Two years ago, our Instagram and Facebook feeds were dominated by our coworkers, weird uncles, and old friends posting videos of full buckets of icey water being dumped on their heads. You may have thought the challenge was silly, but the money raised from the ALS Ice Bucket Challenge, a global social media campaign, just helped fund the discovery of a significant gene, NEK1. This is one of the most common genes that contributes to the disease, and is associated with 3% of ALS cases.
The Ice Bucket Challenge wasn’t your average social media trend, however. It aimed to spread awareness of Amyotrophic Lateral Sclerosis (ALS), also known as Lou Gehrig’s Disease, which affects the function of nerves and muscles. Many people had never even heard of the disease before the Challenge.
The premise was simple: if your friend “nominated” you via Facebook or Instagram video, you either had to donate to the ALS Association or post a video of yourself getting the frigid water dumped on your head. Many people did both.
More than 2.4 million tagged videos circulated on Facebook, and the efforts raised $115 million for the ALS Association.
Here’s a breakdown of where the funds from the Ice Bucket Challenge went:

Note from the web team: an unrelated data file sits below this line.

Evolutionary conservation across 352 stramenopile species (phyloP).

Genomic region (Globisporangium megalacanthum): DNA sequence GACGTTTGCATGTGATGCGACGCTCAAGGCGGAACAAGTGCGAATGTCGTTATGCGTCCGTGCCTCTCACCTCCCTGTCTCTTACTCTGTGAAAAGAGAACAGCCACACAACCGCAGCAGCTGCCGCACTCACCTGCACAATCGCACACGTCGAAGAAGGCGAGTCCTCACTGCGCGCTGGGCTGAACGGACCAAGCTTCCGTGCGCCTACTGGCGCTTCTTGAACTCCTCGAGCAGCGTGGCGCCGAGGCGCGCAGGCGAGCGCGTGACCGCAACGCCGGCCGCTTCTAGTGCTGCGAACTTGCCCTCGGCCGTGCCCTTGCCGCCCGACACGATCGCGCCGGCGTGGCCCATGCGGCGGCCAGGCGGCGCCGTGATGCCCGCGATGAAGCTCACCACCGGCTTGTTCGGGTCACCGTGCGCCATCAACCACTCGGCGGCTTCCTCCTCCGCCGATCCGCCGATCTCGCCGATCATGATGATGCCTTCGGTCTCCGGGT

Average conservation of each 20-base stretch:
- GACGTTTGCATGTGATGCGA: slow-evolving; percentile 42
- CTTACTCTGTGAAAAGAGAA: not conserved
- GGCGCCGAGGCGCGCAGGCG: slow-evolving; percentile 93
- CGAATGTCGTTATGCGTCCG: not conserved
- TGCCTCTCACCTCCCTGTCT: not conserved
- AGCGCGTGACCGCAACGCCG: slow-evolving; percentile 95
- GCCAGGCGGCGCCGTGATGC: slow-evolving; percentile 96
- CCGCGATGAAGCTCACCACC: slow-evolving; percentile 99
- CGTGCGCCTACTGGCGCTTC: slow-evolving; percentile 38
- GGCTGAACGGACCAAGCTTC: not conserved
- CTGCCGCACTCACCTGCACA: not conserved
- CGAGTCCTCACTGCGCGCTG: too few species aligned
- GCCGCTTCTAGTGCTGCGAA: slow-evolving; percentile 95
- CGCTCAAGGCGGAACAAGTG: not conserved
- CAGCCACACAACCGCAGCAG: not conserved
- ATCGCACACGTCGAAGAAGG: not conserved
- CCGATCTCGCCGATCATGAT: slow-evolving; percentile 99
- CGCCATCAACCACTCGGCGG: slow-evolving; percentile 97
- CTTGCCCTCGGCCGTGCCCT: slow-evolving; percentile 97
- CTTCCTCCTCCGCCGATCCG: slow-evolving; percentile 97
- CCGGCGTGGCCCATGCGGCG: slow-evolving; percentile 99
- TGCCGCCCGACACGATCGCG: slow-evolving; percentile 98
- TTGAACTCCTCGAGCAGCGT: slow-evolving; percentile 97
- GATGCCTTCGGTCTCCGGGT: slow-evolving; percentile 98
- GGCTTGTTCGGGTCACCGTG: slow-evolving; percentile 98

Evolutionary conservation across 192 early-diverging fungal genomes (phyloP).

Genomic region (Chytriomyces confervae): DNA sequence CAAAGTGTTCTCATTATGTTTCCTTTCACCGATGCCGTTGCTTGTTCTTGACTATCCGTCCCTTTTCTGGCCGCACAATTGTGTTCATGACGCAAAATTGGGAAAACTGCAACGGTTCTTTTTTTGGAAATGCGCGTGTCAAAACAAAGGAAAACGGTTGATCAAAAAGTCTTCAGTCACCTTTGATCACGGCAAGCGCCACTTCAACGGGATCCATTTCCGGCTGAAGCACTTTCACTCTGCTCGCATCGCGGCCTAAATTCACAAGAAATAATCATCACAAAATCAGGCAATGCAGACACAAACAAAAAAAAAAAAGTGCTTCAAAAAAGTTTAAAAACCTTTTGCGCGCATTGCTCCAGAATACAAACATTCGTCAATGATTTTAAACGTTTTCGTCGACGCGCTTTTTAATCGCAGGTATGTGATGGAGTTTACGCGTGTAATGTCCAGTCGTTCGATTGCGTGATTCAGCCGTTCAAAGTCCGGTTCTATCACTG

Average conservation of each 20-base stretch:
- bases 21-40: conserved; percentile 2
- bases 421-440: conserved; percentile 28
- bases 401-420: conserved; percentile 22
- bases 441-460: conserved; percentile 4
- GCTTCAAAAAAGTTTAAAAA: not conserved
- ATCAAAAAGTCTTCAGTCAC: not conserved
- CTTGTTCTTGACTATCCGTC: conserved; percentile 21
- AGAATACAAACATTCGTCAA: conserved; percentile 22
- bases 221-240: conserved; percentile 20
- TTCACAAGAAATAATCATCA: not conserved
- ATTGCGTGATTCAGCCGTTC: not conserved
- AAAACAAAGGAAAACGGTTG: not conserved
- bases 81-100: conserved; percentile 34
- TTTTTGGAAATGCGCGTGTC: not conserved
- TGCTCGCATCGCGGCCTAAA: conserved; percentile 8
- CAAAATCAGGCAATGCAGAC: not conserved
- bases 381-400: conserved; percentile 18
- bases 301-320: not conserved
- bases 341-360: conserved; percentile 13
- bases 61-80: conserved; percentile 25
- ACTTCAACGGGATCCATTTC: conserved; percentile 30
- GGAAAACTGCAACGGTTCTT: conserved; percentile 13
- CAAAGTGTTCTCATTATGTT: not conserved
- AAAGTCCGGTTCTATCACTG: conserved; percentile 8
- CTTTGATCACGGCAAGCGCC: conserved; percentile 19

$77 million (67%) to Research
$23 million (20%) to Patient and Community Services
$23 million (9%) to Public and Professional Education
$3 million (2%) to Fundraising
$2 million (about 2%) to External Processing Fees
Project MinE, a research initiative devoted to finding information linked to ALS, is credited with discovering the gene.
People mocked the Challenge when it gained traction, calling it “slacktivism,” the notion of attempting to feel good about helping out without actually doing anything meaningful. Many criticized the Ice Bucket Challenge for being a waste of water, and believed that monetary contributions could better go toward a larger, less niche cause.
And yet, this breakthrough shows that even when our philanthropic efforts are criticized, some good can come out of it. Whether you got ice dumped on your head, donated to the ALS foundation, or watched it all go by and spread awareness via word of mouth, these contribution efforts paid off.
Maybe sometimes “slacktivism” is effective after all.
Photo credit: Wikipedia Creative Commons